Those have been the principles behind the development of cased hole analysis suites within our industry: they’ve certainly shaped and informed ours as we’ve developed and demonstrated its capabilities in international energy regions.

To use it as an example, our Interactive Petrophysics (IP) for Cased Hole Analytics software features a set of modules covering all key areas: cement evaluation, production logging, casing inspection and pulsed neutron analysis (which determines reservoir water saturation through the casing).

We’ve invested in our cased hole analysis proposition precisely because we anticipate the market will increasingly turn to such solutions as operators seek to make the most of their investment in producing assets.

Figure 1 – Interactive Petrophysics (IP) Software showing a composite plot of open hole data and a variety of different cased hole data sets.

‘An immediate and value-adding option’

We believe such a single-package solution will more than prove its value over the coming years. It serves as an internal data hub on individual wells – supporting the development of collective team knowledge and representing a valuable asset in itself.

It grows as an in-house resource as new data is accrued, and the accumulation of multiple data sets in one place realises more substantial – more complete – insights into well performance.  Only by comparing it with cased hole production logging data, for example, can a full understanding of open hole interpretations be gained in areas such as permeability, saturation height and hydraulic flow. Equally, well underperformance can only be fully investigated with access to both open hole formation evaluation and cased hole production logging, as the issue may well be associated with the formation and/or well completion.

Its in-house status facilitates further interrogation of the base data or resulting analysis at any time to deliver new insights, and – with 24/7 operator access to analytics capabilities – it offers a faster route to interpretation outcomes which underpin operational decisions.

Commercially, we can anticipate that cased hole data analysis will become a more costly line item to source from third parties because of the growing industry demand for specialist well integrity and production optimisation support. Operators can look to secure savings in the longer term with their own internal software package and associated skills.

There is also a wider benefit for operators – and personnel – already working to advance the energy transition agenda, or planning to do so: cased hole software, and the technical skills which go with it, are certainly transferable to new, alternative subsurface areas such as carbon capture utilisation and storage.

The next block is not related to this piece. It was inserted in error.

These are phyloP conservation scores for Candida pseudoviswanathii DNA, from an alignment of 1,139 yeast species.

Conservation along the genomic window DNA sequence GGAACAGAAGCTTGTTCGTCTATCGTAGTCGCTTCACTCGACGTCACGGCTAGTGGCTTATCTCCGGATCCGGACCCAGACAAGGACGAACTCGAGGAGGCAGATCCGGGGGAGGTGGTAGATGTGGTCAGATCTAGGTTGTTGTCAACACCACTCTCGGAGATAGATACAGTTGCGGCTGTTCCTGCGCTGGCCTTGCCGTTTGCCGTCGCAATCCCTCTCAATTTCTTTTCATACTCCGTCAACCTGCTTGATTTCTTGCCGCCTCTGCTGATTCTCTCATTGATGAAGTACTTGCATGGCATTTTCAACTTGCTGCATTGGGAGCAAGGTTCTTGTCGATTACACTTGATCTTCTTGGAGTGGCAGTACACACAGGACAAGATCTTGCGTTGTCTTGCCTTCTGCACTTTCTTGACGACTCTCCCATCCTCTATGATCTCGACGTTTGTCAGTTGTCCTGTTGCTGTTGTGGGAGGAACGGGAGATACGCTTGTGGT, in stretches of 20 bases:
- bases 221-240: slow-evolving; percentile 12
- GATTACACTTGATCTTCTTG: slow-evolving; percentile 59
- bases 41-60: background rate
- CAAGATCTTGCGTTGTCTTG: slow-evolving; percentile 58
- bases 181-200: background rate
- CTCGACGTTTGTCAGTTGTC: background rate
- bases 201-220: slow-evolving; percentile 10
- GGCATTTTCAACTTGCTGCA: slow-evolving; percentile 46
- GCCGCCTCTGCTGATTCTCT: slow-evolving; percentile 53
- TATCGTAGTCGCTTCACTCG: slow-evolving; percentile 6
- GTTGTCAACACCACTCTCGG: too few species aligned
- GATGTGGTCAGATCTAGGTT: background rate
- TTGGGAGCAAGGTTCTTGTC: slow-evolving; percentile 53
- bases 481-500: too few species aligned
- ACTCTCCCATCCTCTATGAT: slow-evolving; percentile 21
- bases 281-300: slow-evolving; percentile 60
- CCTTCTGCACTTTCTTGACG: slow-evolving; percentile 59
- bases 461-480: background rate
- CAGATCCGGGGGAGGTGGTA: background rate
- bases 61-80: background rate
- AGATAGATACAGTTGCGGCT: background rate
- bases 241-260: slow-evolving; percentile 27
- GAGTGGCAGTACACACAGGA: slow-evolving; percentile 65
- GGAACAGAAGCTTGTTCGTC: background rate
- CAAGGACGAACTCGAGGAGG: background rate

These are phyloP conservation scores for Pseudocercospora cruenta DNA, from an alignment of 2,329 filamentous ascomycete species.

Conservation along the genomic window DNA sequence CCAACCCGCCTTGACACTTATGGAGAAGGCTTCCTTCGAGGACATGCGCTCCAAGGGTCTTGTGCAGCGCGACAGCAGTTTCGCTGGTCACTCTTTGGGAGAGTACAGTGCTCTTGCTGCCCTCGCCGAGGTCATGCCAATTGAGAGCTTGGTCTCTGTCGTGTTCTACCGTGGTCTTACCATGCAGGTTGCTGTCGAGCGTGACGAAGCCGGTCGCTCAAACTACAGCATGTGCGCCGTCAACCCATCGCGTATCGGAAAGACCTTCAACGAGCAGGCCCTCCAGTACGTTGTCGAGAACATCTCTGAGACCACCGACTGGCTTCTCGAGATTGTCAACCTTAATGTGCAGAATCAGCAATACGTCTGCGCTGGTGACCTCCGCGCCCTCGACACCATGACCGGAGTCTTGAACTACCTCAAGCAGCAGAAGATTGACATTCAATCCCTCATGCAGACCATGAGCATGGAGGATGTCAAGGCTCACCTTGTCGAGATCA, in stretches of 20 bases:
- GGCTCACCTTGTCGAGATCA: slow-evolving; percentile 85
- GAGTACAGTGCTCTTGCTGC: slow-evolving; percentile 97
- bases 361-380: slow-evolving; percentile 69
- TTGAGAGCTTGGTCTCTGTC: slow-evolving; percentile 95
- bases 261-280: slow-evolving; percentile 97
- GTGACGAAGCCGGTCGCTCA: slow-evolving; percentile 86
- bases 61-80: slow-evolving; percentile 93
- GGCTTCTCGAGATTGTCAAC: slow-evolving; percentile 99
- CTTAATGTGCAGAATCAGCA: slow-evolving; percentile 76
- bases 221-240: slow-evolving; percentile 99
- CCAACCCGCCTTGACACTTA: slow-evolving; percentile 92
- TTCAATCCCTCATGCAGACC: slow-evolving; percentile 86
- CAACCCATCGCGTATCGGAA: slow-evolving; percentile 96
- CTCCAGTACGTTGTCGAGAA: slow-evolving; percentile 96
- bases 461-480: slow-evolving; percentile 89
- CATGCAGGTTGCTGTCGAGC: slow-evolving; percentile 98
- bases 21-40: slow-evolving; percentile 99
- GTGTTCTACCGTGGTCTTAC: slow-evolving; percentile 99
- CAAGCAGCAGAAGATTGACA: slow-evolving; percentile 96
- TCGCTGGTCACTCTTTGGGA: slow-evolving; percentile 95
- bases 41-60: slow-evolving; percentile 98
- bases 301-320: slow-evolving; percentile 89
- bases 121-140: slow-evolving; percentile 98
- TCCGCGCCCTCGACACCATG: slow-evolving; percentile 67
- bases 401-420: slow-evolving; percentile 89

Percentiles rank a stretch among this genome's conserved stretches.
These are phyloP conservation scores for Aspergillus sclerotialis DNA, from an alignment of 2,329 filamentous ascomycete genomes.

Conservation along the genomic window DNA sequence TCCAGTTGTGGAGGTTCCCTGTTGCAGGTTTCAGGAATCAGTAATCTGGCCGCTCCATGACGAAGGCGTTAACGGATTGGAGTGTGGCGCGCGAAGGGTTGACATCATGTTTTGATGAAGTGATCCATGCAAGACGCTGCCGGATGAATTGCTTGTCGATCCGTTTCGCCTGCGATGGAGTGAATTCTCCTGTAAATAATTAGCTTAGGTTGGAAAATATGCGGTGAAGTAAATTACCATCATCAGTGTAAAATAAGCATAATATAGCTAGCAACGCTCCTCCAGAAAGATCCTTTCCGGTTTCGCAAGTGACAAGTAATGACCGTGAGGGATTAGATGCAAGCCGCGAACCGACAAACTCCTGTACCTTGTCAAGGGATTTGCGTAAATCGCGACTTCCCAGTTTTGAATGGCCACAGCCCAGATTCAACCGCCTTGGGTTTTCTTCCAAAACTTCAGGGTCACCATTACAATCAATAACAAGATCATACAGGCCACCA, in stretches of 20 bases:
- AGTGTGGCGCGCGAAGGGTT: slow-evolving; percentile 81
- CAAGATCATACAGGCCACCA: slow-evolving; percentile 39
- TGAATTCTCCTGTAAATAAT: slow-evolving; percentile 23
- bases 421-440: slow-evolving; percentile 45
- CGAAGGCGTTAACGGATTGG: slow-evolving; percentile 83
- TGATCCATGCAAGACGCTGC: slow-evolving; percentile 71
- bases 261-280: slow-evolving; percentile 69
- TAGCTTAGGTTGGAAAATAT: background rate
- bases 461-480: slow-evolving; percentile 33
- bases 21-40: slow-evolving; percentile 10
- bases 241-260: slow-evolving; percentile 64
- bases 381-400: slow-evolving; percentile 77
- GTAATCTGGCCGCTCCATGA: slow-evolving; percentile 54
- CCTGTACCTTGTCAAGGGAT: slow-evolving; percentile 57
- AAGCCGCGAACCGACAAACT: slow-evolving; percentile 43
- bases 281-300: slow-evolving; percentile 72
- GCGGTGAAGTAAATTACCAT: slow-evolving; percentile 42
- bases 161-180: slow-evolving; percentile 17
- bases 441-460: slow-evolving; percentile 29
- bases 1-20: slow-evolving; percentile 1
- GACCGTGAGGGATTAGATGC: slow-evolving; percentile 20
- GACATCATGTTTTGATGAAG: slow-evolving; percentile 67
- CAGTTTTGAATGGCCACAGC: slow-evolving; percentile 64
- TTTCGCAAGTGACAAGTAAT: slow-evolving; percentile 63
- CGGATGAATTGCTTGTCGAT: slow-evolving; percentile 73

In the meantime, in our maturing oil & gas industry, it’s our experience that operators are exploring the potential of in-house cased hole data as an immediate and value-adding option as they look to maximise economic recovery – safely and efficiently – ahead of ultimate abandonment.

IP in action

Situation: An oil producing well suddenly begins to produce a lot of water. A quick diagnosis is required to ascertain the source of the water and whether it can be shut off.

At first glance: The production log interpretation suggests that the water is entering the borehole at the deepest perforated zone while the temperature suggests movement of fluids below that bottom perforation.

A deeper review: The cement bond log data identifies a potential channel in the cement. From accompanying pulsed neutron data – of which key inputs include clay volume and porosity from open hole petrophysical analysis – it is confirmed that the lowest perforated zone is still oil-bearing, and that the water source is indeed below the perforated zone and is travelling through the channel in the cement.

A holistic approach to data: If each of the cased hole and open hole data sets had been interpreted at different times in different software packages by different analysts, the issue may not have been correctly diagnosed.

Figure 2 – An illustration of the conclusion taken from Figure 1: Water enters the well at the middle zone but the source of the water is actually the deepest unperforated zone below.

By using a single software package such as Lloyd’s Register’s IP, interpretations can be made simultaneously by the same person, creating much more comprehensive insights to support correct diagnosis. Without the insights gained from interpreting the variety of cased hole data sets together – and doing so alongside the available open hole data, it would have been easy to assume the lowest perforated zone was the source of the water, leading to an ill-advised decision to shut off an oil-bearing zone, with the potential for dire commercial consequences.

The above represents just one of many scenarios where a holistic approach can deliver direct gains, not just in commercial terms but also in the safety sphere by helping operators sidestep potentially serious hazard risks.